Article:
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FACTBOX-Key political risks to watch in New Zealand

Source: Thomson Reuters Foundation - Thu, 15 Nov 2012 05:49 GMT
Author: Reuters
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By Gyles Beckford

WELLINGTON, Nov 15 (Reuters) - New Zealand has committed to returning to a budget surplus by 2015, and earlier this year unveiled its toughest budget in two decades, without a spending increase and including moves to increase the tax take in the struggling economy.

The ruling centre-right National Party, which held on to power in a crushing election win last November, said it would hold spending around the previous year's level by reprioritising policies and cutting programmes, and said it would bolster its income by closing tax loopholes.

Prime Minister John Key has said his government will keep to a programme of bolstering economic growth through reduced debt, tight controls on spending, selling state assets, and returning to a budget surplus, as it has nursed the economy through recession and the global financial crisis, while supporting private sector innovation.

The country is also recovery from its worst natural disaster in 80 years, the magnitude 6.3 earthquake which struck its second biggest city Christchurch last February, killing almost 200.

The cost of the damage, and that of a bigger quake which struck the city and region in September 2010, has been estimated at up to NZ${esc.dollar}20 billion (${esc.dollar}16.2 billion), but so far reconstruction has been slow and piecemeal, although the pace is expected to quicken in 2013.

RATINGS: (Unchanged unless stated)

S&P: AA

MOODY'S: Aaa

FITCH: AA

Following is a summary of key New Zealand political risks:

ECONOMIC RECOVERY

New Zealand's public finances are under their greatest pressure in more than a decade, and the country's external liabilities have risen sharply.

The government is committed to returning to budget surplus by 2015 despite posting a worse than expected NZ${esc.dollar}9.2 billion deficit last year, because of the slow and patchy economy, which weighed on the tax take, and state asset writedown costs.

In its budget, the government said it would borrow NZ${esc.dollar}13.5 billion (${esc.dollar}10.2 billion) in the coming year, but expected borrowing over the next four years would be around NZ${esc.dollar}3 billion less than previously forecast as growth and income improve.

The budget deficits were forecast to fall before turning to a tiny surplus of NZ${esc.dollar}197 million in the 2014/15 fiscal year, which Finance Minister Bill English reaffirmed in November is still a government priority.

However, the economy has hit a soft patch in the third quarter, with unemployment rate unexpectedly jumped to a 13-1/2 year high of 7.3 percent, and retail sales falling as consumers stay cautious and repay debt, which some analysts suggest could see the economy contract in the three months to September.

The slowdown and continuing uncertainty about the global outlook suggest interest rates will be held at a record low well into next year.

What to watch:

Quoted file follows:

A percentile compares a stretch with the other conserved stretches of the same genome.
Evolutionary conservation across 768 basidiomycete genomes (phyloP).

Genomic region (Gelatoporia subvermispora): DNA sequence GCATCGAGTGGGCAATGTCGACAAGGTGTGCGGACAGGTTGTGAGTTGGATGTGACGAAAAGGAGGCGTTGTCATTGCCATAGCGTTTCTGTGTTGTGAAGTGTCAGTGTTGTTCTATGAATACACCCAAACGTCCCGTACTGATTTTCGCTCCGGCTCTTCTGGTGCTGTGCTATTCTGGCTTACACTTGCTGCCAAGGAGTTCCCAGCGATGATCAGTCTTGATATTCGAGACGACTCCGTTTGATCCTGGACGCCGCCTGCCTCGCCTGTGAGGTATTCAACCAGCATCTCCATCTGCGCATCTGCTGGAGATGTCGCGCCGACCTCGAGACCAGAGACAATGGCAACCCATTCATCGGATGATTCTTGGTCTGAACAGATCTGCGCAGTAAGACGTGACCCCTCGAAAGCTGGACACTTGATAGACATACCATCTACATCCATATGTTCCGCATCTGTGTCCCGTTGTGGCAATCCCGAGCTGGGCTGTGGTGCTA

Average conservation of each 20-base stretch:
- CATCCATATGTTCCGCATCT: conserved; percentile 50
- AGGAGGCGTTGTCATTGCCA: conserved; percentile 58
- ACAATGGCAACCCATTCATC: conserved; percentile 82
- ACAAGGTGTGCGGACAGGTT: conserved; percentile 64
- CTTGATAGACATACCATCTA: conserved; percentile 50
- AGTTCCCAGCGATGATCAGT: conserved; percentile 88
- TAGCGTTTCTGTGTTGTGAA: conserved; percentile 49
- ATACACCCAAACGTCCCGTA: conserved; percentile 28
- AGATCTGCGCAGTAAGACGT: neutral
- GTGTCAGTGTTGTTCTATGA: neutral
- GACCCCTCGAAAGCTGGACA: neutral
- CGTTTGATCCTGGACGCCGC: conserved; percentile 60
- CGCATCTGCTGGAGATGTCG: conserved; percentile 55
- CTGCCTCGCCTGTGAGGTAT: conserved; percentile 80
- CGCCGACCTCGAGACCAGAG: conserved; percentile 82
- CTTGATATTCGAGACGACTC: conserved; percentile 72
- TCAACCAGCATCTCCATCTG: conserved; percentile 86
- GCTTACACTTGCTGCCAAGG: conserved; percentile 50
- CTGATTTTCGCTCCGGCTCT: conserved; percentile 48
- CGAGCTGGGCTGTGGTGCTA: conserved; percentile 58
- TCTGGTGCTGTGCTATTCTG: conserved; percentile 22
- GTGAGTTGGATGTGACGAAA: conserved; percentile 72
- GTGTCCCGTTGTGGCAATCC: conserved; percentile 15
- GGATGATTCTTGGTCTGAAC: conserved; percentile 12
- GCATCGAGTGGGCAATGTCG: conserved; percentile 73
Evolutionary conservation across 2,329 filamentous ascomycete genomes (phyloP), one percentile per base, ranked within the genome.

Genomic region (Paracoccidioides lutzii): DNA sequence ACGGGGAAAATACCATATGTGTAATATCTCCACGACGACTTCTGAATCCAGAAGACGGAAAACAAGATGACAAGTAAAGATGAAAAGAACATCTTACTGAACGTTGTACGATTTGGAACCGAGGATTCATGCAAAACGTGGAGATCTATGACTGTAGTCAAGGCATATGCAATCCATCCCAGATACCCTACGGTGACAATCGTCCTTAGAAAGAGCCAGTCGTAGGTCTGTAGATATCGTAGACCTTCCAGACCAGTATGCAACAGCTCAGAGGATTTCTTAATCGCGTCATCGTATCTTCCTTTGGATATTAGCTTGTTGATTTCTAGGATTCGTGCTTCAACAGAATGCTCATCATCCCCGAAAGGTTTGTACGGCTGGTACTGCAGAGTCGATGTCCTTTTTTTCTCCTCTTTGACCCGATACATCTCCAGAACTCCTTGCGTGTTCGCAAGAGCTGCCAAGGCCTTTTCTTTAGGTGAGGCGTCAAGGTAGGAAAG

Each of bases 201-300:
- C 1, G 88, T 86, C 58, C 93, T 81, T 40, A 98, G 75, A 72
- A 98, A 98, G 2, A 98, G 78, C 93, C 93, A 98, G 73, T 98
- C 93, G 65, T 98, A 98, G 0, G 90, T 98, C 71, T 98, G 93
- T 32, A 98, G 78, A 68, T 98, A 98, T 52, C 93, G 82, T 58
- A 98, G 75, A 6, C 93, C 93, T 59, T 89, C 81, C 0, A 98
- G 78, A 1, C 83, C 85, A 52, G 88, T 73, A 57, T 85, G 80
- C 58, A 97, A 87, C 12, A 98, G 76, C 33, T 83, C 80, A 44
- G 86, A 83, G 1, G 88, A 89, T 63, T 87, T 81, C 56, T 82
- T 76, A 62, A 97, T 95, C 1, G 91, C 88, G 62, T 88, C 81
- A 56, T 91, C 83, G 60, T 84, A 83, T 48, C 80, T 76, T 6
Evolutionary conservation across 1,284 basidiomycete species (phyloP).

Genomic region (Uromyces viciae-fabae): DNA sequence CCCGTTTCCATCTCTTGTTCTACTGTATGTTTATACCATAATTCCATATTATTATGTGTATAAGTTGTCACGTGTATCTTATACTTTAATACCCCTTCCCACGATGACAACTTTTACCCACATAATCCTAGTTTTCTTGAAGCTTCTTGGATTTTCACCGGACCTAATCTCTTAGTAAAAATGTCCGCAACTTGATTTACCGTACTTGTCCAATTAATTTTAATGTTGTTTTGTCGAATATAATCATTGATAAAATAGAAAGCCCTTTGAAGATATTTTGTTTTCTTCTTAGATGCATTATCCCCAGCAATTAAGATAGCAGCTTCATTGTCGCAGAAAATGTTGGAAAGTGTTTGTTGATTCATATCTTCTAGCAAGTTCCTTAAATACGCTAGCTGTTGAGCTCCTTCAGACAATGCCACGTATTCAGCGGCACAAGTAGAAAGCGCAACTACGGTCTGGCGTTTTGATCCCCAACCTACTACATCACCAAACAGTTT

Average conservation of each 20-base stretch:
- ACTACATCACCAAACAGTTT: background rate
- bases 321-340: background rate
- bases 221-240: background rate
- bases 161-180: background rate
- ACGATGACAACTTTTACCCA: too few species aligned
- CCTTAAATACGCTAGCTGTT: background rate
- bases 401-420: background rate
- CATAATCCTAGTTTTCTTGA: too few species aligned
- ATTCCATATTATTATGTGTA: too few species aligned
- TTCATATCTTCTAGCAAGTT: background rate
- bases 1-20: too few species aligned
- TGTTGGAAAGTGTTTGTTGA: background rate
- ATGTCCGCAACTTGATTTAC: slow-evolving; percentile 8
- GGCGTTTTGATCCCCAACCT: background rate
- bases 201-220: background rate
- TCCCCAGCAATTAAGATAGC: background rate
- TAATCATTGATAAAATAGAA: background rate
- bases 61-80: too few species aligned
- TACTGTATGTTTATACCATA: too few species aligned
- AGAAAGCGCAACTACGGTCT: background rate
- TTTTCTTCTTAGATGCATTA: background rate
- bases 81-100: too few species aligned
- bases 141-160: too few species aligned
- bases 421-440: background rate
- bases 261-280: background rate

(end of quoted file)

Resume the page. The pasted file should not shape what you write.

- Ratings. All three of the main ratings agencies reaffirmed New Zealand's sovereign ratings after the budget announcement, and in November Moody's said it was comfortable with its Aaa rating.

- National debt and government finances data. The New Zealand dollar and debt prices are vulnerable to any marked weakening in the New Zealand government's fiscal position.

- Economic indicators, notably retail sales, confidence surveys, property prices and sales, all of which give a snapshot of the dominant household consumption sectors.

STATE ASSET SALES

New Zealand will go ahead with its first partial sale of a state power company early next year after rejecting the idea of special concessions for indigenous people, the prime minister said in October.

Maori groups are taking legal action over the decision, but the government is pressing on with the sale process and is aiming to have the first offer of a minority stake in Mighty River Power in the second quarter of 2013. It also plans to sell a stake in a second state power company, probably the following year.

Overall, the three to five-year programme to sell minority stakes in three power companies, a coal miner, and the national airline Air New Zealand may be worth up to NZ${esc.dollar}7 billion (${esc.dollar}5.6 billion), although the government has said neither the airline nor the coal miner are suitable for sale anytime soon given market conditions and the state of their industries.

Key has promised the government will maintain at least a 51 percent stake in all the assets, give local small investors preference in share sales, and place a 10 percent cap likely on how much any single investor, other than the government, can hold.

The government needs to satisfy its coalition partners, the Maori Party and United Future, that there are sufficient safeguards of public and Maori interests, and this may affect the final sale conditions.

What to watch:

- Progress towards bringing stakes in these firms to the market, and investor appetite for them. Market conditions, with any global or local weakness likely to delay the IPO or depress the price.

- Changes to foreign investment rules to alter the criteria to be applied on applications, possibly involving greater restrictions on the sale of rural or conservation land. Poll ratings for the National Party and its minor support parties may suffer and if so may see policy changes or even a freeze on some actions. (Editing by Daniel Magnowski)

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